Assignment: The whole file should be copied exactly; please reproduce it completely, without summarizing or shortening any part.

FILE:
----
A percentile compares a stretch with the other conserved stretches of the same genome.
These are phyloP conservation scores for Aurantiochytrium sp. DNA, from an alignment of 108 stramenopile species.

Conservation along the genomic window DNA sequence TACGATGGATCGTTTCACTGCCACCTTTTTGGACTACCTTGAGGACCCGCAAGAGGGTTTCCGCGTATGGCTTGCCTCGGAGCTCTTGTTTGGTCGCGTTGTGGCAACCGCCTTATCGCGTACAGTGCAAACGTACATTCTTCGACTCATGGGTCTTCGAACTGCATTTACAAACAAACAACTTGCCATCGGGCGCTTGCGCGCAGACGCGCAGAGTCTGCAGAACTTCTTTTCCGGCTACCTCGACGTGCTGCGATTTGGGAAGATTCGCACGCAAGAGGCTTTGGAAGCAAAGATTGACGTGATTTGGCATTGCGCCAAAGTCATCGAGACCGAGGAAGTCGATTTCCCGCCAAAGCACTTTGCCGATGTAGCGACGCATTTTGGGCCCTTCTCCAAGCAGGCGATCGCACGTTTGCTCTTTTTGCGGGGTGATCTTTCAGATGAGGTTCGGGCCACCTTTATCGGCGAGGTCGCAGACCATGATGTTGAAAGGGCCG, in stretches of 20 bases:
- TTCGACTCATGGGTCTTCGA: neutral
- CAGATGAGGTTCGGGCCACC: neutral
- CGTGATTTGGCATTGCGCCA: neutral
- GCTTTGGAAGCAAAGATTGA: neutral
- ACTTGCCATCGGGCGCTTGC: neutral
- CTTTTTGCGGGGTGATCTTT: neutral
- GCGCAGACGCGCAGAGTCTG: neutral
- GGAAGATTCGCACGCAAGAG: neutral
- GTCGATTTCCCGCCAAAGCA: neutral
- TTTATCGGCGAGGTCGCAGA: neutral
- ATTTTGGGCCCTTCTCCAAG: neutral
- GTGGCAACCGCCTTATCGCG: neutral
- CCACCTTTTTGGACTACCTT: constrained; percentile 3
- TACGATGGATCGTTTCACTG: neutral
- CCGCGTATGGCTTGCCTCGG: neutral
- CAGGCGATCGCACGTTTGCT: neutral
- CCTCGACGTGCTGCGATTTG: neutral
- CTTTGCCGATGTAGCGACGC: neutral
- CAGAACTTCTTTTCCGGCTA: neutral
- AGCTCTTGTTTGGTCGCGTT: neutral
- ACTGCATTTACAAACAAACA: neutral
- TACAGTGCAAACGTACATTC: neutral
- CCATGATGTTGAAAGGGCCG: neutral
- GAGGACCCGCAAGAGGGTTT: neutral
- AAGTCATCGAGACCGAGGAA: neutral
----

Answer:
A percentile compares a stretch with the other conserved stretches of the same genome.
These are phyloP conservation scores for Aurantiochytrium sp. DNA, from an alignment of 108 stramenopile species.

Conservation along the genomic window DNA sequence TACGATGGATCGTTTCACTGCCACCTTTTTGGACTACCTTGAGGACCCGCAAGAGGGTTTCCGCGTATGGCTTGCCTCGGAGCTCTTGTTTGGTCGCGTTGTGGCAACCGCCTTATCGCGTACAGTGCAAACGTACATTCTTCGACTCATGGGTCTTCGAACTGCATTTACAAACAAACAACTTGCCATCGGGCGCTTGCGCGCAGACGCGCAGAGTCTGCAGAACTTCTTTTCCGGCTACCTCGACGTGCTGCGATTTGGGAAGATTCGCACGCAAGAGGCTTTGGAAGCAAAGATTGACGTGATTTGGCATTGCGCCAAAGTCATCGAGACCGAGGAAGTCGATTTCCCGCCAAAGCACTTTGCCGATGTAGCGACGCATTTTGGGCCCTTCTCCAAGCAGGCGATCGCACGTTTGCTCTTTTTGCGGGGTGATCTTTCAGATGAGGTTCGGGCCACCTTTATCGGCGAGGTCGCAGACCATGATGTTGAAAGGGCCG, in stretches of 20 bases:
- TTCGACTCATGGGTCTTCGA: neutral
- CAGATGAGGTTCGGGCCACC: neutral
- CGTGATTTGGCATTGCGCCA: neutral
- GCTTTGGAAGCAAAGATTGA: neutral
- ACTTGCCATCGGGCGCTTGC: neutral
- CTTTTTGCGGGGTGATCTTT: neutral
- GCGCAGACGCGCAGAGTCTG: neutral
- GGAAGATTCGCACGCAAGAG: neutral
- GTCGATTTCCCGCCAAAGCA: neutral
- TTTATCGGCGAGGTCGCAGA: neutral
- ATTTTGGGCCCTTCTCCAAG: neutral
- GTGGCAACCGCCTTATCGCG: neutral
- CCACCTTTTTGGACTACCTT: constrained; percentile 3
- TACGATGGATCGTTTCACTG: neutral
- CCGCGTATGGCTTGCCTCGG: neutral
- CAGGCGATCGCACGTTTGCT: neutral
- CCTCGACGTGCTGCGATTTG: neutral
- CTTTGCCGATGTAGCGACGC: neutral
- CAGAACTTCTTTTCCGGCTA: neutral
- AGCTCTTGTTTGGTCGCGTT: neutral
- ACTGCATTTACAAACAAACA: neutral
- TACAGTGCAAACGTACATTC: neutral
- CCATGATGTTGAAAGGGCCG: neutral
- GAGGACCCGCAAGAGGGTTT: neutral
- AAGTCATCGAGACCGAGGAA: neutral